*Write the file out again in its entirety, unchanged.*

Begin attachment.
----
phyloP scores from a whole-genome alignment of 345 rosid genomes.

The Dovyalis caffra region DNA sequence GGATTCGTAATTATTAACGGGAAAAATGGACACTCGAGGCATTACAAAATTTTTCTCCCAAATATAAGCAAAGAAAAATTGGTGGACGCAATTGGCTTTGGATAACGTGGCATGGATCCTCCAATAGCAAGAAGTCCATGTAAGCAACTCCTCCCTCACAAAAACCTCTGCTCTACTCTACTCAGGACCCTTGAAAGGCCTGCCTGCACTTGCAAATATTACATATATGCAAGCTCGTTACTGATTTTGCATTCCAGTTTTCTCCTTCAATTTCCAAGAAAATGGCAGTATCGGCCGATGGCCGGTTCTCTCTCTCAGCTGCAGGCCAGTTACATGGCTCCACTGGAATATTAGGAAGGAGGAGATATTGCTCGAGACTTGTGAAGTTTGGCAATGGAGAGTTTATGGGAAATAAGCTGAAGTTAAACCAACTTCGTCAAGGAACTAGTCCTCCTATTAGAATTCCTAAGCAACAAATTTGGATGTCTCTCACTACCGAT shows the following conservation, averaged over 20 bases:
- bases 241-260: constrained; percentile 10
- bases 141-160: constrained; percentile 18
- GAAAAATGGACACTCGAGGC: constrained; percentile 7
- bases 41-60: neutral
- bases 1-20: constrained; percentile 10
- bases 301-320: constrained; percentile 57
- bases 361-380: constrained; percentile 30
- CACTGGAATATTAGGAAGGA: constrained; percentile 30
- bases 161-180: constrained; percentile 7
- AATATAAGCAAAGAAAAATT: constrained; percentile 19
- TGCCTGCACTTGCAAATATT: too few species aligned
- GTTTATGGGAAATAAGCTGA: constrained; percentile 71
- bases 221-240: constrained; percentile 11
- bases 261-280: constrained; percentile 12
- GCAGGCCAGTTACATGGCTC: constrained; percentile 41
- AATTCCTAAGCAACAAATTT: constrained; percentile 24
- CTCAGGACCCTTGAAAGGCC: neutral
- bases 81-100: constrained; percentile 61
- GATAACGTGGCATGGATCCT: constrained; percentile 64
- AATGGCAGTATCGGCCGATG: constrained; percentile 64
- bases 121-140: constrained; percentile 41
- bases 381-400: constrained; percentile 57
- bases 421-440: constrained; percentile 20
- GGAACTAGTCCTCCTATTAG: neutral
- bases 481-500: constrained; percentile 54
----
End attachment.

phyloP scores from a whole-genome alignment of 345 rosid genomes.

The Dovyalis caffra region DNA sequence GGATTCGTAATTATTAACGGGAAAAATGGACACTCGAGGCATTACAAAATTTTTCTCCCAAATATAAGCAAAGAAAAATTGGTGGACGCAATTGGCTTTGGATAACGTGGCATGGATCCTCCAATAGCAAGAAGTCCATGTAAGCAACTCCTCCCTCACAAAAACCTCTGCTCTACTCTACTCAGGACCCTTGAAAGGCCTGCCTGCACTTGCAAATATTACATATATGCAAGCTCGTTACTGATTTTGCATTCCAGTTTTCTCCTTCAATTTCCAAGAAAATGGCAGTATCGGCCGATGGCCGGTTCTCTCTCTCAGCTGCAGGCCAGTTACATGGCTCCACTGGAATATTAGGAAGGAGGAGATATTGCTCGAGACTTGTGAAGTTTGGCAATGGAGAGTTTATGGGAAATAAGCTGAAGTTAAACCAACTTCGTCAAGGAACTAGTCCTCCTATTAGAATTCCTAAGCAACAAATTTGGATGTCTCTCACTACCGAT shows the following conservation, averaged over 20 bases:
- bases 241-260: constrained; percentile 10
- bases 141-160: constrained; percentile 18
- GAAAAATGGACACTCGAGGC: constrained; percentile 7
- bases 41-60: neutral
- bases 1-20: constrained; percentile 10
- bases 301-320: constrained; percentile 57
- bases 361-380: constrained; percentile 30
- CACTGGAATATTAGGAAGGA: constrained; percentile 30
- bases 161-180: constrained; percentile 7
- AATATAAGCAAAGAAAAATT: constrained; percentile 19
- TGCCTGCACTTGCAAATATT: too few species aligned
- GTTTATGGGAAATAAGCTGA: constrained; percentile 71
- bases 221-240: constrained; percentile 11
- bases 261-280: constrained; percentile 12
- GCAGGCCAGTTACATGGCTC: constrained; percentile 41
- AATTCCTAAGCAACAAATTT: constrained; percentile 24
- CTCAGGACCCTTGAAAGGCC: neutral
- bases 81-100: constrained; percentile 61
- GATAACGTGGCATGGATCCT: constrained; percentile 64
- AATGGCAGTATCGGCCGATG: constrained; percentile 64
- bases 121-140: constrained; percentile 41
- bases 381-400: constrained; percentile 57
- bases 421-440: constrained; percentile 20
- GGAACTAGTCCTCCTATTAG: neutral
- bases 481-500: constrained; percentile 54